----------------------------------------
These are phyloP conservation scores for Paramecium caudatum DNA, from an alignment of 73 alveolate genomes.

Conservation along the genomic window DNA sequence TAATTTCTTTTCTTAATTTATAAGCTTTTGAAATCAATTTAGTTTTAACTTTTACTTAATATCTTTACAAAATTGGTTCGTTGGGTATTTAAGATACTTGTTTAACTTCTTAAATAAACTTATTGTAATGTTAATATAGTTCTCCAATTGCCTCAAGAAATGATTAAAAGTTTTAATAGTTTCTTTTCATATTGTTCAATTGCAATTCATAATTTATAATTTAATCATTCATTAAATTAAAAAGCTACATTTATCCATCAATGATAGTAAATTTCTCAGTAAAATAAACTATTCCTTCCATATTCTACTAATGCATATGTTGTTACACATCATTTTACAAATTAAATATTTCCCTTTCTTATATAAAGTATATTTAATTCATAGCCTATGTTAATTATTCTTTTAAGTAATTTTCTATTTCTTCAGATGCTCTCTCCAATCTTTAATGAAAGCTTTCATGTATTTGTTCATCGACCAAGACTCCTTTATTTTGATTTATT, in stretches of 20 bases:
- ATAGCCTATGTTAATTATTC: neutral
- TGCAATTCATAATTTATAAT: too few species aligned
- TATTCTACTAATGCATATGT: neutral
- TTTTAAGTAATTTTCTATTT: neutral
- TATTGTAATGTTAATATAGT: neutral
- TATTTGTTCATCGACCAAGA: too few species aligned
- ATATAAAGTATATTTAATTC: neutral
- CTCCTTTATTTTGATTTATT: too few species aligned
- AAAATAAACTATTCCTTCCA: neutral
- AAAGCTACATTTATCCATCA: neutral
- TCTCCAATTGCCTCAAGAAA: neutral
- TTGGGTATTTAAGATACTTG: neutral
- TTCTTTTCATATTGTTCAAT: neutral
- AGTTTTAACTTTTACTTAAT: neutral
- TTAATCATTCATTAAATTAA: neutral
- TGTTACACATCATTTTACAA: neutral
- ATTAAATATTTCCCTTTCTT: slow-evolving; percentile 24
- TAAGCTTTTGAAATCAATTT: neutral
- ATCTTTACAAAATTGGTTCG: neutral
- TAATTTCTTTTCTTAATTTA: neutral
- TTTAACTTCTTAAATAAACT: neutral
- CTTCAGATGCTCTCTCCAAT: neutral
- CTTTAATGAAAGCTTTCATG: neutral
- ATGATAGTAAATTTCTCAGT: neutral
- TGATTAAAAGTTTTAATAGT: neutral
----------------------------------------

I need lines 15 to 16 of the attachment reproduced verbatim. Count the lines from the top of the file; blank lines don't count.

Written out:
- TTCTTTTCATATTGTTCAAT: neutral
- AGTTTTAACTTTTACTTAAT: neutral